Isn’t it time we had a public holiday to celebrate the contributions of black, Asian and other minority communities to Britain over the last 60 years? The call for a Windrush Day emulates a long-running US campaign for a public holiday recognising diversity and cultural identity, with Martin Luther King, Jr Day finally becoming a reality in 1986.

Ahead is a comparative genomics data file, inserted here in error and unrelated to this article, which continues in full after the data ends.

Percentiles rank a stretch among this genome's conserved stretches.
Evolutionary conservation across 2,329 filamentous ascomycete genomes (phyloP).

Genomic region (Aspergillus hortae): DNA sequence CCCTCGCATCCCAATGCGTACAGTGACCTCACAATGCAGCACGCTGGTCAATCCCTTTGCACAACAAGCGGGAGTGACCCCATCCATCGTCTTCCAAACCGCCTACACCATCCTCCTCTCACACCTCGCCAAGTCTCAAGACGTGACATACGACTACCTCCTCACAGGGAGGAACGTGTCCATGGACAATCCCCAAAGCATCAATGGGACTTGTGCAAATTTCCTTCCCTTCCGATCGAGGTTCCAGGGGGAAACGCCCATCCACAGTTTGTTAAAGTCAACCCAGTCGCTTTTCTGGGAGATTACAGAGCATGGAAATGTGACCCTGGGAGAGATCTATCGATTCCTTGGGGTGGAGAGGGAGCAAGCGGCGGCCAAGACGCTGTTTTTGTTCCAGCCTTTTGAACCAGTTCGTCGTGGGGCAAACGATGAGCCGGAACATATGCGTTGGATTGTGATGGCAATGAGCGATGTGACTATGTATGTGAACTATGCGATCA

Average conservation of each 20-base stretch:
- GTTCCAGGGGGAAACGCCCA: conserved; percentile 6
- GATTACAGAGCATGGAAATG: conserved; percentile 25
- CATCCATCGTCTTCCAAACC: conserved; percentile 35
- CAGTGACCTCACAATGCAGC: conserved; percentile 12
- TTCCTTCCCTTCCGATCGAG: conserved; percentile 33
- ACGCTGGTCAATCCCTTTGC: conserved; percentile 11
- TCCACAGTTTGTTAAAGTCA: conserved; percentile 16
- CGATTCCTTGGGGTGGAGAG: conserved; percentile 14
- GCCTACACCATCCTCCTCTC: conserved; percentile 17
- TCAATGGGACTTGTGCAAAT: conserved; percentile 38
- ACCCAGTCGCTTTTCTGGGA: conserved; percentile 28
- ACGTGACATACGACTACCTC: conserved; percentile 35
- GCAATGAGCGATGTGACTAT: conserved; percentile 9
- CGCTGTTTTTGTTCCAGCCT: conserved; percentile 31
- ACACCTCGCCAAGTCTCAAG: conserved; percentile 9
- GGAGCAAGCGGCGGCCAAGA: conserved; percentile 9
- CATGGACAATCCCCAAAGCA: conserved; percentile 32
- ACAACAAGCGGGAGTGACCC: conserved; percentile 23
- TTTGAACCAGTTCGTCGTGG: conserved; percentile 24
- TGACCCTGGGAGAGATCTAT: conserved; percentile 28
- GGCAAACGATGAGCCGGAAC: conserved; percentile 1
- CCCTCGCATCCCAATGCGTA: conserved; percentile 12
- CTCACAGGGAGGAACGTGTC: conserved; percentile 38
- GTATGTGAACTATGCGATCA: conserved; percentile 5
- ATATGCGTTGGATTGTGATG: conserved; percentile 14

We should choose 22 June, the day when the MV Empire Windrush docked at Tilbury in 1948: a powerful and iconic symbol of the rise of modern-day multicultural Britain. The Windrush is not simply a symbol of the 492 Caribbean men and women who arrived on that ship – the first big group of postwar immigrants from the West Indies – but of everyone who came from the Empire; British subjects who saw Britain as their mother country. The seeds of modern migration were sown in these former colonies, from which 2.5 million men and women volunteered to fight fascism during the second world war.